Every time I hear the word silo I retch a bit inside, given that most business people wouldn't know one if they drove into it, but sometimes its business use makes sense. For instance we have bike activists and war-on-the-car don't-spend-a-dime-on-anything-else types and transit activists and walking activists and a pressure group for each of them, all those separate silos. Or should they be called Torre, after the towers of Bologna where everyone climbed up and threw stuff at each other.
That's why I have admired the work of Chris and Melissa Brunlett of Vancouver, respectively previously involved in architecture and fashion but now writing and consulting about multi-modal transportation that doesn't reject cars, but realizes that there is a wide range of modes. They sometimes rent a car-share but their main point, as noted on their website Modacity:
Together they strive to educate people and cities about the inherent benefits of moving away from a car-centric transportation model and to a more inclusive model that is accessible to people of all ages, abilities and economic means. Promoting the health, environmental and social benefits of cycling, walking and public transit, their goal is to improve upon the great strides already made in their city and beyond, creating a more open and welcoming environment for their family and the families of others.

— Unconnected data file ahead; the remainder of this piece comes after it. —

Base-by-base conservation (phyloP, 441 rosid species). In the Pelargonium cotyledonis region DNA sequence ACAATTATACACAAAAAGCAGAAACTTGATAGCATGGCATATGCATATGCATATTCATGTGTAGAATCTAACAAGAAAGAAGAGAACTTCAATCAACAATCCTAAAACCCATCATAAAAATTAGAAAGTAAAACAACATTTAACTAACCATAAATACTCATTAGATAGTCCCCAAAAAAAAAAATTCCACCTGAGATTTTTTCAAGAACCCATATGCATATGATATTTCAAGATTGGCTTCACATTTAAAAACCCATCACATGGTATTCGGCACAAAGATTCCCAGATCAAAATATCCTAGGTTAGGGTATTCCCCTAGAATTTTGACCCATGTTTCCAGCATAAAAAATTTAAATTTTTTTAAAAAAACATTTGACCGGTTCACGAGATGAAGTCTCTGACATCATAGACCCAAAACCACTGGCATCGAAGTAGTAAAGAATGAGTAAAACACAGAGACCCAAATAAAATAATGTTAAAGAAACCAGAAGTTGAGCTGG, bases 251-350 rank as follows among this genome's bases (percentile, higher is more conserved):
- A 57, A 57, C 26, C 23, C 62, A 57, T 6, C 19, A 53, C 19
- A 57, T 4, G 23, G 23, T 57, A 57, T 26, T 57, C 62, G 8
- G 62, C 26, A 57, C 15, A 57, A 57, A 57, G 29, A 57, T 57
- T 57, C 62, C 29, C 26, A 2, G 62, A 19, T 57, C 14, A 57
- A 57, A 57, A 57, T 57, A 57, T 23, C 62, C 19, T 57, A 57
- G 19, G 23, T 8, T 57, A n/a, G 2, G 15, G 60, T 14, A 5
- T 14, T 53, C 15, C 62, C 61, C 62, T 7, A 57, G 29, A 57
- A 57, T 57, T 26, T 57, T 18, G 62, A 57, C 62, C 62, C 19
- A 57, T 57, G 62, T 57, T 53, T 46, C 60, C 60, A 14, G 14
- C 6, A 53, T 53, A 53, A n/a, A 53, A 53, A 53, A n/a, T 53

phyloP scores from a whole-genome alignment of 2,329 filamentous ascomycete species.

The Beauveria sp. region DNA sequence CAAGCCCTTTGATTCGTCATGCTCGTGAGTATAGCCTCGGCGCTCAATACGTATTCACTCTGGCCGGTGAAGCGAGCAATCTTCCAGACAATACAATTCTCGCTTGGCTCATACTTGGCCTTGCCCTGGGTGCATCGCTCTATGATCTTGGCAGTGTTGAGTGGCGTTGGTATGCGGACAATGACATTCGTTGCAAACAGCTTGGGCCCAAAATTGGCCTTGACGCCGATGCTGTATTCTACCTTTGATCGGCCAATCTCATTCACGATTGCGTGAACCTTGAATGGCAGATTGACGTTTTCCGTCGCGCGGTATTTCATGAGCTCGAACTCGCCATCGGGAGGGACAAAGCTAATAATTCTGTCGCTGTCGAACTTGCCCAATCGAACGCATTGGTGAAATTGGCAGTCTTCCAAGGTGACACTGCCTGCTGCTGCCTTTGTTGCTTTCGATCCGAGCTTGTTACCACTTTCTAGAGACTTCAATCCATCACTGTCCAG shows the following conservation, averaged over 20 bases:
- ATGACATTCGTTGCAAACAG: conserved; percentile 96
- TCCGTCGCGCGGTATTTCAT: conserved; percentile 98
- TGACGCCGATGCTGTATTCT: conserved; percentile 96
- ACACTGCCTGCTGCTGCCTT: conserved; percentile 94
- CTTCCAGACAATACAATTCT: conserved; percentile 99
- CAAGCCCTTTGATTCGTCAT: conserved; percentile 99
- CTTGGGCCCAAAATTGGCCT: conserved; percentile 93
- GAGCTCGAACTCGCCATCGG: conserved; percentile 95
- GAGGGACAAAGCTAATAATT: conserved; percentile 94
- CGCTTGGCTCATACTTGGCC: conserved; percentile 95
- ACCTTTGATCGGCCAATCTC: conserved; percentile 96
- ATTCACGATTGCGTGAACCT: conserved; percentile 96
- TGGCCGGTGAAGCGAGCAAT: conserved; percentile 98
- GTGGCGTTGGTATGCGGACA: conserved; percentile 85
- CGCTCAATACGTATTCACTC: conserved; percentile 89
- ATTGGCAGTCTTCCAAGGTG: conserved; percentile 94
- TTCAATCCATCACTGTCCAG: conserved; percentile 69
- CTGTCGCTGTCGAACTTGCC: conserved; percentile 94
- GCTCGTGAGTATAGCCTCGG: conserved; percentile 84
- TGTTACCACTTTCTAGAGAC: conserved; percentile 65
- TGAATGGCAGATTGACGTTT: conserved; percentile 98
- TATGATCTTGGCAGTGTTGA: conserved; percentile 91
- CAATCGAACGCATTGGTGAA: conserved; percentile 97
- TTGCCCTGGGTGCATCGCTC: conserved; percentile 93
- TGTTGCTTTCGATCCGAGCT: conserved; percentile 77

I met Chris and Melissa when I was in Vancouver recently and asked them a number of questions related to issues I have been covering recently. They pointed me to some of their writing on the various subjects:
On Electric BikesIn VanCityBuzz:
As Vancouver continues to invest in comfortable and accessible bike infrastructure, with a broader goal of becoming a world-class cycling destination, it becomes increasingly apparent that e-bikes will play a starring role in that journey. Their undeniable, unparalleled ability to close both the gender and age gaps, flatten hills, and remove sweat from the equation are seemingly too good to be true, addressing many of the barriers to the mass uptake of cycling as a form of urban transportation.
On young people rejecting cars:In Spacing Magazine:
Because they are young, many still single, they are incredibly social and need the city to facilitate their need to feel connected to their peers. Living in city centres is one way they achieve this, by staying “close the action” and able to enjoy getting together with friends after work, relaxing on the weekends at local parks, and enjoying the sociability only city living can provide. Their mobility choices reflect this greatly. In general, Millennials are pragmatic — they will choose the housing and transportation options that are most convenient and meet their needs. This explains why many enjoy multi-modal transportation options instead of relying on just one.
On the importance of transit (and support of the Vancouver referendum, which lost):
On their website, Chris and Melissa say that they are " focused on inspiring healthier, happier, simpler forms of urban mobility through words, photography and film." I have been following their work for a few years, particularly their discussion of British Columbia's mandatory helmet laws (see the related links below) and was impressed with their writing; they also charming and articulate in person. If they represent the next generation of transportation activists and thinkers then we are in good hands.